After completing his primary and secondary education at the Borgerdyd School, Kierkegaard took the entrance exam to Copenhagen University in October 1830 and began attending classes the next month.21 On 1 November he was appointed to His Majesty the King's Guards but was discharged three days later by the army surgeon for being physically 'unfit for service', leaving him free to continue his higher education (LD 8-9). Much to the chagrin of his family, Kierkegaard lingered in the university for ten years before finally completing his degree. The university at that time was composed of four faculties: theology, law, medicine, and philosophy.22 Before Soren could choose a primary field of study, he had to take a year of general education courses and pass qualifying exams in those subjects.
18 N. Thulstrup (1984: 60-71). 19 Cf. Luther (1989: 471-96).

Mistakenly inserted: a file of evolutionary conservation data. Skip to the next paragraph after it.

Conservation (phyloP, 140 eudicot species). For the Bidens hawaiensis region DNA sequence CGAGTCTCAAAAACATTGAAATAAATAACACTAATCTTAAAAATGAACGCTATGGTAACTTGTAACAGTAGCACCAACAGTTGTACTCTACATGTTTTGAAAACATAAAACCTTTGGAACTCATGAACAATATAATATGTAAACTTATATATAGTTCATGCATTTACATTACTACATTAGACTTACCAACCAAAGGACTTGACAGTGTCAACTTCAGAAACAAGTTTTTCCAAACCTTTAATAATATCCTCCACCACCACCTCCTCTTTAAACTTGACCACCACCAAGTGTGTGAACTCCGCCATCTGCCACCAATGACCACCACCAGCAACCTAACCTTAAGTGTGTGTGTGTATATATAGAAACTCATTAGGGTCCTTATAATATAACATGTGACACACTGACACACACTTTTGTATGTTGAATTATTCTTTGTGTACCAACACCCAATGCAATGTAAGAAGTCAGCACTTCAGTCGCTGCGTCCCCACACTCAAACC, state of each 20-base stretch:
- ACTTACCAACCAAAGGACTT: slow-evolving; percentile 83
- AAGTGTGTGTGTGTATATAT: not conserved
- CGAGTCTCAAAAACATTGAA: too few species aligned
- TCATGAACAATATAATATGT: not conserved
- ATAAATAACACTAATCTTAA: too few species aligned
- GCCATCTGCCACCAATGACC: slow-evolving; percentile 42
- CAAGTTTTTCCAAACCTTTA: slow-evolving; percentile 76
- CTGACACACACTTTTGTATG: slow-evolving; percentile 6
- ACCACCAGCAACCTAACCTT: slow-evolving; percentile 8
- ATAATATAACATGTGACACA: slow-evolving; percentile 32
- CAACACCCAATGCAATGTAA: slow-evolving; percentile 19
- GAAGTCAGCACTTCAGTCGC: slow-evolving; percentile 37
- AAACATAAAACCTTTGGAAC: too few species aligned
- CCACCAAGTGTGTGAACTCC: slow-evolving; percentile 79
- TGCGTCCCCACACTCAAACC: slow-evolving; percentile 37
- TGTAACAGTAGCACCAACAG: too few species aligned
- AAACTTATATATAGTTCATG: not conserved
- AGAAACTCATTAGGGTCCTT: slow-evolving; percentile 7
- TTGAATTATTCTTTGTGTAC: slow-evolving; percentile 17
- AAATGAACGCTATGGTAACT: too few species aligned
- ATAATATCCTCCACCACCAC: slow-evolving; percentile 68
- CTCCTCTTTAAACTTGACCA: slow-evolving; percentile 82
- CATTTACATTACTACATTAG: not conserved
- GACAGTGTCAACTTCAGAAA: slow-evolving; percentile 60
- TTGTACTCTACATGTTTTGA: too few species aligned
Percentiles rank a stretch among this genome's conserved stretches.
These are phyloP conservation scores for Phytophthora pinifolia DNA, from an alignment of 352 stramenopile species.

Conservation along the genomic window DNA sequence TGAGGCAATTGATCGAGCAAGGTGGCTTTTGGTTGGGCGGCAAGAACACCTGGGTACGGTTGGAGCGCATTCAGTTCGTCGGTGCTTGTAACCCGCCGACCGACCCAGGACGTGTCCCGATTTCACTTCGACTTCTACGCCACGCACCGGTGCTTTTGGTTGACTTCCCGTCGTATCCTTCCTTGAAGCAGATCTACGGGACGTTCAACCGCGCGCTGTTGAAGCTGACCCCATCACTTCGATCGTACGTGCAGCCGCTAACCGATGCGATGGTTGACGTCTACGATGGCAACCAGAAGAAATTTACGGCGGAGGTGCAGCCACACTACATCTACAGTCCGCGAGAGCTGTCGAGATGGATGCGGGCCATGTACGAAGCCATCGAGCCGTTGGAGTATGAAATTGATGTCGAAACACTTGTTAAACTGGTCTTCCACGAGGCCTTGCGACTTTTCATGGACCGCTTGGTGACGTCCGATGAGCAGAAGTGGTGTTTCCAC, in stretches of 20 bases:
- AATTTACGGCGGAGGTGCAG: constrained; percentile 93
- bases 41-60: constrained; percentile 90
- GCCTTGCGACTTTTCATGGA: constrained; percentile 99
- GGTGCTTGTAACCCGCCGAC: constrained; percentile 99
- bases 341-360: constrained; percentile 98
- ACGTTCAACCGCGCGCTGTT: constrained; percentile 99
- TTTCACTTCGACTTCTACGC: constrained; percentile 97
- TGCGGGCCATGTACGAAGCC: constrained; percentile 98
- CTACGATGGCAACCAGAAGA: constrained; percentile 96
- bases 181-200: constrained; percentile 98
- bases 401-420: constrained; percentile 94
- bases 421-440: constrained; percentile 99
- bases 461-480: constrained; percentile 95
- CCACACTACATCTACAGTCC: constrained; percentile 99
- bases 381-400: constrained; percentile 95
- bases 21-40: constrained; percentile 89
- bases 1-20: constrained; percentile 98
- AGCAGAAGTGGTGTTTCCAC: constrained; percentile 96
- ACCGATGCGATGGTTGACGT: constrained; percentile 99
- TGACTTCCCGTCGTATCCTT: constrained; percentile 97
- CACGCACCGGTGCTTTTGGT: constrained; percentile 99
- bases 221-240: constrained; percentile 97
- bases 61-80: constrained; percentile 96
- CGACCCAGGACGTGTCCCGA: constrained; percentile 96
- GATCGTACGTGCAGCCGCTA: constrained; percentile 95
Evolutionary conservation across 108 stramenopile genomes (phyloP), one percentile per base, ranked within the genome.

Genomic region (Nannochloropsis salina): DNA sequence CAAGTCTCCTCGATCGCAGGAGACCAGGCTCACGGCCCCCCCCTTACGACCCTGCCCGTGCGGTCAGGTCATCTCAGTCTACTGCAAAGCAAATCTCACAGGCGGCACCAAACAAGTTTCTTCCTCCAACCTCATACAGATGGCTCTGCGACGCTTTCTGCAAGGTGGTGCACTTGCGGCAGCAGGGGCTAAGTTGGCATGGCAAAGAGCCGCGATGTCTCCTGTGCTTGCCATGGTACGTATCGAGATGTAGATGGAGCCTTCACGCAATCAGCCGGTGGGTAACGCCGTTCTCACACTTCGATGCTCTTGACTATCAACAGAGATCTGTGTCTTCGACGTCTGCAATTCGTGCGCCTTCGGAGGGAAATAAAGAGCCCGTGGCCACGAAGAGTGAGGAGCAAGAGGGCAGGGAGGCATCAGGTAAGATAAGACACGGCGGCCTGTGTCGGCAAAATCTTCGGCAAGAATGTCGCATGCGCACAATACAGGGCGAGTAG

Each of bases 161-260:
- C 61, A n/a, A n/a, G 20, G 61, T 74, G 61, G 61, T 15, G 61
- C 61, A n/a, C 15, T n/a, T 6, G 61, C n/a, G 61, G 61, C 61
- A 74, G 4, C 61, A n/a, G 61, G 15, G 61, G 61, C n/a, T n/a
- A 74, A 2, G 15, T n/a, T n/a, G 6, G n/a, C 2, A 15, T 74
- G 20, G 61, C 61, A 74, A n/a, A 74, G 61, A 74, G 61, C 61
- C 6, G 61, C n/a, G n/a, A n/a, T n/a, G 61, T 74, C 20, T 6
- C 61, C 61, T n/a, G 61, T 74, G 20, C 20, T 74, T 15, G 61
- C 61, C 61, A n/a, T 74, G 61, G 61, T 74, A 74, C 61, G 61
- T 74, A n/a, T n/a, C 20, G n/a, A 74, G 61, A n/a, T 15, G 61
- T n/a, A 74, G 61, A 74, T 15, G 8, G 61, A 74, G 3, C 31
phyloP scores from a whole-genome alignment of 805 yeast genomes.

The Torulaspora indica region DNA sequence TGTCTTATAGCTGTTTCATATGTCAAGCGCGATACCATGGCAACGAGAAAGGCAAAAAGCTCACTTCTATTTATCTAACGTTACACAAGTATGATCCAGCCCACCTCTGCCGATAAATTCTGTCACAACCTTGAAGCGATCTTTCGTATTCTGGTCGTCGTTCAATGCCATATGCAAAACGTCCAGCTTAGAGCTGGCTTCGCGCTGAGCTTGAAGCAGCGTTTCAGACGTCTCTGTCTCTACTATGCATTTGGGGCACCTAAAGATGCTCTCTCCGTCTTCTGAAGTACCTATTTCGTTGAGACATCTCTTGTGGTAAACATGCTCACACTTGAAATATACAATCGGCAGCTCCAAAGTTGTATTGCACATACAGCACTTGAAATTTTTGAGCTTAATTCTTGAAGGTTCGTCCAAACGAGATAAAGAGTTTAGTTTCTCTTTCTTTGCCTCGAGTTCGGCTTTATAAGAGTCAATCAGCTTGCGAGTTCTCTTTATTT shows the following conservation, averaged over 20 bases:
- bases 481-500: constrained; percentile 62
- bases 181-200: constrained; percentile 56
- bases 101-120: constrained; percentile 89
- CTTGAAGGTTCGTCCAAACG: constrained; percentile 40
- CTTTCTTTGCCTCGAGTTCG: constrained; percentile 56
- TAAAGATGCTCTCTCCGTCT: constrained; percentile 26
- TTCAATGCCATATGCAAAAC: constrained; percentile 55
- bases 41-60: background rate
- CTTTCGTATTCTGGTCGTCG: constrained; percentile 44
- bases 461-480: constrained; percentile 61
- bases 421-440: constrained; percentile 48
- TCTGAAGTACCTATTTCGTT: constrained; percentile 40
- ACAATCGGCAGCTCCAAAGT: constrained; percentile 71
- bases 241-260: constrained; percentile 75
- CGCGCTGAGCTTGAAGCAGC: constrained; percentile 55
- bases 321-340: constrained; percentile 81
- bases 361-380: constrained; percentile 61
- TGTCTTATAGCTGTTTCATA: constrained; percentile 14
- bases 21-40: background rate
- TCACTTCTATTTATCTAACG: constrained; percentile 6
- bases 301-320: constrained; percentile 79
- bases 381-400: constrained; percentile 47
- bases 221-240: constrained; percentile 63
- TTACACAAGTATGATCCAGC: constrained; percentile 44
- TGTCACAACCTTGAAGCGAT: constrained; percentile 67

Acceding to his father's wish, he then enrolled in the school of theology, where he attended lectures on biblical literature, hermeneutics, exegesis, Christian dogmatics, and speculative dogmatics, as well as lectures in the school of philosophy on ancient philosophy, Christian philosophy moral philosophy, metaphysics, aesthetics and poetics, logic, and psychology.23 Being highly proficient in Latin, he also taught Latin for several years at the Borgerdyd School, winning acclaim from his former headmaster as a good teacher who motivated students 'to do the sort of thinking that is not merely directed at passing the examination but that will continue to have an effect in their later lives'.24 With regard to preparing for his own examination for a degree, however, Kierkegaard confessed in a letter of 1835 that he was not making much progress because of a lack of interest, although he recognized that he 'had better dig in' for several reasons, namely because it was required for entering 'the scholarly pastures', it would be advantageous, and it would make his father happy (JP v. 5092).
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